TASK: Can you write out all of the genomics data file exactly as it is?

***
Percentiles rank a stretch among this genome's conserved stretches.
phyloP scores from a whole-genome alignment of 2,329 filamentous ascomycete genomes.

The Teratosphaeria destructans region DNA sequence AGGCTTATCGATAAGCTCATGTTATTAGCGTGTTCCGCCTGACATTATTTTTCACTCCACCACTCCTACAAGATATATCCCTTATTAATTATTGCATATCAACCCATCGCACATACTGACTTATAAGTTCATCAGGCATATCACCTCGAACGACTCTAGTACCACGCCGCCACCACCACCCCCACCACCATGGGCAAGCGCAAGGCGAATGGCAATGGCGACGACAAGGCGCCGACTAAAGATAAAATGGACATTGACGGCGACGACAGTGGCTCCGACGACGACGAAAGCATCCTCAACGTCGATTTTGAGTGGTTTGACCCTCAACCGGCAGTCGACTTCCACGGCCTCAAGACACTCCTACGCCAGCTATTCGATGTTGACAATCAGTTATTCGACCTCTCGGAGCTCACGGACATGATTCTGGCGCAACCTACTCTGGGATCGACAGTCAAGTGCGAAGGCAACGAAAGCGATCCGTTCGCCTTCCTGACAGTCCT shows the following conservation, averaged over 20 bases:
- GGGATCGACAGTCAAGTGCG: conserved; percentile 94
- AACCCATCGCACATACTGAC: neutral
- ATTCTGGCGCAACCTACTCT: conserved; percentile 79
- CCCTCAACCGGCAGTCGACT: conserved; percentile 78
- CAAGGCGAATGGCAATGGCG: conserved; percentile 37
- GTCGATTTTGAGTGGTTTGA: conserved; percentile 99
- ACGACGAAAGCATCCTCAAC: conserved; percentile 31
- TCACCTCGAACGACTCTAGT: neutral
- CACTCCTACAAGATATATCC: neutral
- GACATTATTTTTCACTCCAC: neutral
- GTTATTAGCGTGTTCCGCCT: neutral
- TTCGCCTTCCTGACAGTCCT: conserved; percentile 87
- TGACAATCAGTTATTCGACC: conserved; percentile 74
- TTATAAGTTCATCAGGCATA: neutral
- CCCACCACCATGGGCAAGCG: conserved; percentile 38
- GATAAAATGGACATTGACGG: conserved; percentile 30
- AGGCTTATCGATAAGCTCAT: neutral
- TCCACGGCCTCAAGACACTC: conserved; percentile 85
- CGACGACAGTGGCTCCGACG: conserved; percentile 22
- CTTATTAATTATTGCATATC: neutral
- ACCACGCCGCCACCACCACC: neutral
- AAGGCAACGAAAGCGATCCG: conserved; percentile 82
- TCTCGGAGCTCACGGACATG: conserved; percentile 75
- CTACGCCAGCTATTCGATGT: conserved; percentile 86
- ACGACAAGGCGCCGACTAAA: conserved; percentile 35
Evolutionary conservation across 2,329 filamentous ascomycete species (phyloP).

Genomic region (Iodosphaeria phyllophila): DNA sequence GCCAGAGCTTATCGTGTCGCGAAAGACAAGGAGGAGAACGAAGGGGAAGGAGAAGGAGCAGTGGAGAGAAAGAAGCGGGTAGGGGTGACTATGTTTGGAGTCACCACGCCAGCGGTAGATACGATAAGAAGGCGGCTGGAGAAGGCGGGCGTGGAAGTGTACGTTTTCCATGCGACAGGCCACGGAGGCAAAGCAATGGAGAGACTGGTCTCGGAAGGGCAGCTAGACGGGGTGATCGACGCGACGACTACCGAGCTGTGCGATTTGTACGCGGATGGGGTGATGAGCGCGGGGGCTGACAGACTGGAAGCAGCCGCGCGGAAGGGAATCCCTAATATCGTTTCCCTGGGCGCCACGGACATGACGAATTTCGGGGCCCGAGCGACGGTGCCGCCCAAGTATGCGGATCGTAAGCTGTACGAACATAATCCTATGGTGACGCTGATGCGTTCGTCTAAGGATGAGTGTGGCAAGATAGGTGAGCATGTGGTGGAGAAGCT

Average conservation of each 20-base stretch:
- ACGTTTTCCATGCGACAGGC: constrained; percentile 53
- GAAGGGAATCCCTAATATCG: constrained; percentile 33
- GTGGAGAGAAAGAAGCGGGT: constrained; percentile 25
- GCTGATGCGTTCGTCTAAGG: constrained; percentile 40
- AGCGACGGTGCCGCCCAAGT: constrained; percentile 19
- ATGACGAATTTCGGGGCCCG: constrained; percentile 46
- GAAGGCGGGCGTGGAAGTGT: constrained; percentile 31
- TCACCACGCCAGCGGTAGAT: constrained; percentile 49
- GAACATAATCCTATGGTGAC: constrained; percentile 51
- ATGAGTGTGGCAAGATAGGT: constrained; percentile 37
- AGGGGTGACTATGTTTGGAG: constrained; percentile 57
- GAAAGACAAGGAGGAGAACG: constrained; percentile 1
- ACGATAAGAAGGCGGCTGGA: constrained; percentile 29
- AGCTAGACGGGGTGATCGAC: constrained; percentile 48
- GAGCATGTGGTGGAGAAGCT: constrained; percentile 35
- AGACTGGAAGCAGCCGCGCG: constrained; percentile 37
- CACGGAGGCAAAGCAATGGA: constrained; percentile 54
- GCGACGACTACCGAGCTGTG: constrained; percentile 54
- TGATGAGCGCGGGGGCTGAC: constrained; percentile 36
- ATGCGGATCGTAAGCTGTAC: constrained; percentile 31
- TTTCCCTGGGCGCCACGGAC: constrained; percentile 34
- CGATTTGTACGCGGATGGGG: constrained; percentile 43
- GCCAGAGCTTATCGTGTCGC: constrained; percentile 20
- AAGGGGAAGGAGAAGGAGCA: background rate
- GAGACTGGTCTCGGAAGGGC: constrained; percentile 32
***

Percentiles rank a stretch among this genome's conserved stretches.
phyloP scores from a whole-genome alignment of 2,329 filamentous ascomycete genomes.

The Teratosphaeria destructans region DNA sequence AGGCTTATCGATAAGCTCATGTTATTAGCGTGTTCCGCCTGACATTATTTTTCACTCCACCACTCCTACAAGATATATCCCTTATTAATTATTGCATATCAACCCATCGCACATACTGACTTATAAGTTCATCAGGCATATCACCTCGAACGACTCTAGTACCACGCCGCCACCACCACCCCCACCACCATGGGCAAGCGCAAGGCGAATGGCAATGGCGACGACAAGGCGCCGACTAAAGATAAAATGGACATTGACGGCGACGACAGTGGCTCCGACGACGACGAAAGCATCCTCAACGTCGATTTTGAGTGGTTTGACCCTCAACCGGCAGTCGACTTCCACGGCCTCAAGACACTCCTACGCCAGCTATTCGATGTTGACAATCAGTTATTCGACCTCTCGGAGCTCACGGACATGATTCTGGCGCAACCTACTCTGGGATCGACAGTCAAGTGCGAAGGCAACGAAAGCGATCCGTTCGCCTTCCTGACAGTCCT shows the following conservation, averaged over 20 bases:
- GGGATCGACAGTCAAGTGCG: conserved; percentile 94
- AACCCATCGCACATACTGAC: neutral
- ATTCTGGCGCAACCTACTCT: conserved; percentile 79
- CCCTCAACCGGCAGTCGACT: conserved; percentile 78
- CAAGGCGAATGGCAATGGCG: conserved; percentile 37
- GTCGATTTTGAGTGGTTTGA: conserved; percentile 99
- ACGACGAAAGCATCCTCAAC: conserved; percentile 31
- TCACCTCGAACGACTCTAGT: neutral
- CACTCCTACAAGATATATCC: neutral
- GACATTATTTTTCACTCCAC: neutral
- GTTATTAGCGTGTTCCGCCT: neutral
- TTCGCCTTCCTGACAGTCCT: conserved; percentile 87
- TGACAATCAGTTATTCGACC: conserved; percentile 74
- TTATAAGTTCATCAGGCATA: neutral
- CCCACCACCATGGGCAAGCG: conserved; percentile 38
- GATAAAATGGACATTGACGG: conserved; percentile 30
- AGGCTTATCGATAAGCTCAT: neutral
- TCCACGGCCTCAAGACACTC: conserved; percentile 85
- CGACGACAGTGGCTCCGACG: conserved; percentile 22
- CTTATTAATTATTGCATATC: neutral
- ACCACGCCGCCACCACCACC: neutral
- AAGGCAACGAAAGCGATCCG: conserved; percentile 82
- TCTCGGAGCTCACGGACATG: conserved; percentile 75
- CTACGCCAGCTATTCGATGT: conserved; percentile 86
- ACGACAAGGCGCCGACTAAA: conserved; percentile 35
Evolutionary conservation across 2,329 filamentous ascomycete species (phyloP).

Genomic region (Iodosphaeria phyllophila): DNA sequence GCCAGAGCTTATCGTGTCGCGAAAGACAAGGAGGAGAACGAAGGGGAAGGAGAAGGAGCAGTGGAGAGAAAGAAGCGGGTAGGGGTGACTATGTTTGGAGTCACCACGCCAGCGGTAGATACGATAAGAAGGCGGCTGGAGAAGGCGGGCGTGGAAGTGTACGTTTTCCATGCGACAGGCCACGGAGGCAAAGCAATGGAGAGACTGGTCTCGGAAGGGCAGCTAGACGGGGTGATCGACGCGACGACTACCGAGCTGTGCGATTTGTACGCGGATGGGGTGATGAGCGCGGGGGCTGACAGACTGGAAGCAGCCGCGCGGAAGGGAATCCCTAATATCGTTTCCCTGGGCGCCACGGACATGACGAATTTCGGGGCCCGAGCGACGGTGCCGCCCAAGTATGCGGATCGTAAGCTGTACGAACATAATCCTATGGTGACGCTGATGCGTTCGTCTAAGGATGAGTGTGGCAAGATAGGTGAGCATGTGGTGGAGAAGCT

Average conservation of each 20-base stretch:
- ACGTTTTCCATGCGACAGGC: constrained; percentile 53
- GAAGGGAATCCCTAATATCG: constrained; percentile 33
- GTGGAGAGAAAGAAGCGGGT: constrained; percentile 25
- GCTGATGCGTTCGTCTAAGG: constrained; percentile 40
- AGCGACGGTGCCGCCCAAGT: constrained; percentile 19
- ATGACGAATTTCGGGGCCCG: constrained; percentile 46
- GAAGGCGGGCGTGGAAGTGT: constrained; percentile 31
- TCACCACGCCAGCGGTAGAT: constrained; percentile 49
- GAACATAATCCTATGGTGAC: constrained; percentile 51
- ATGAGTGTGGCAAGATAGGT: constrained; percentile 37
- AGGGGTGACTATGTTTGGAG: constrained; percentile 57
- GAAAGACAAGGAGGAGAACG: constrained; percentile 1
- ACGATAAGAAGGCGGCTGGA: constrained; percentile 29
- AGCTAGACGGGGTGATCGAC: constrained; percentile 48
- GAGCATGTGGTGGAGAAGCT: constrained; percentile 35
- AGACTGGAAGCAGCCGCGCG: constrained; percentile 37
- CACGGAGGCAAAGCAATGGA: constrained; percentile 54
- GCGACGACTACCGAGCTGTG: constrained; percentile 54
- TGATGAGCGCGGGGGCTGAC: constrained; percentile 36
- ATGCGGATCGTAAGCTGTAC: constrained; percentile 31
- TTTCCCTGGGCGCCACGGAC: constrained; percentile 34
- CGATTTGTACGCGGATGGGG: constrained; percentile 43
- GCCAGAGCTTATCGTGTCGC: constrained; percentile 20
- AAGGGGAAGGAGAAGGAGCA: background rate
- GAGACTGGTCTCGGAAGGGC: constrained; percentile 32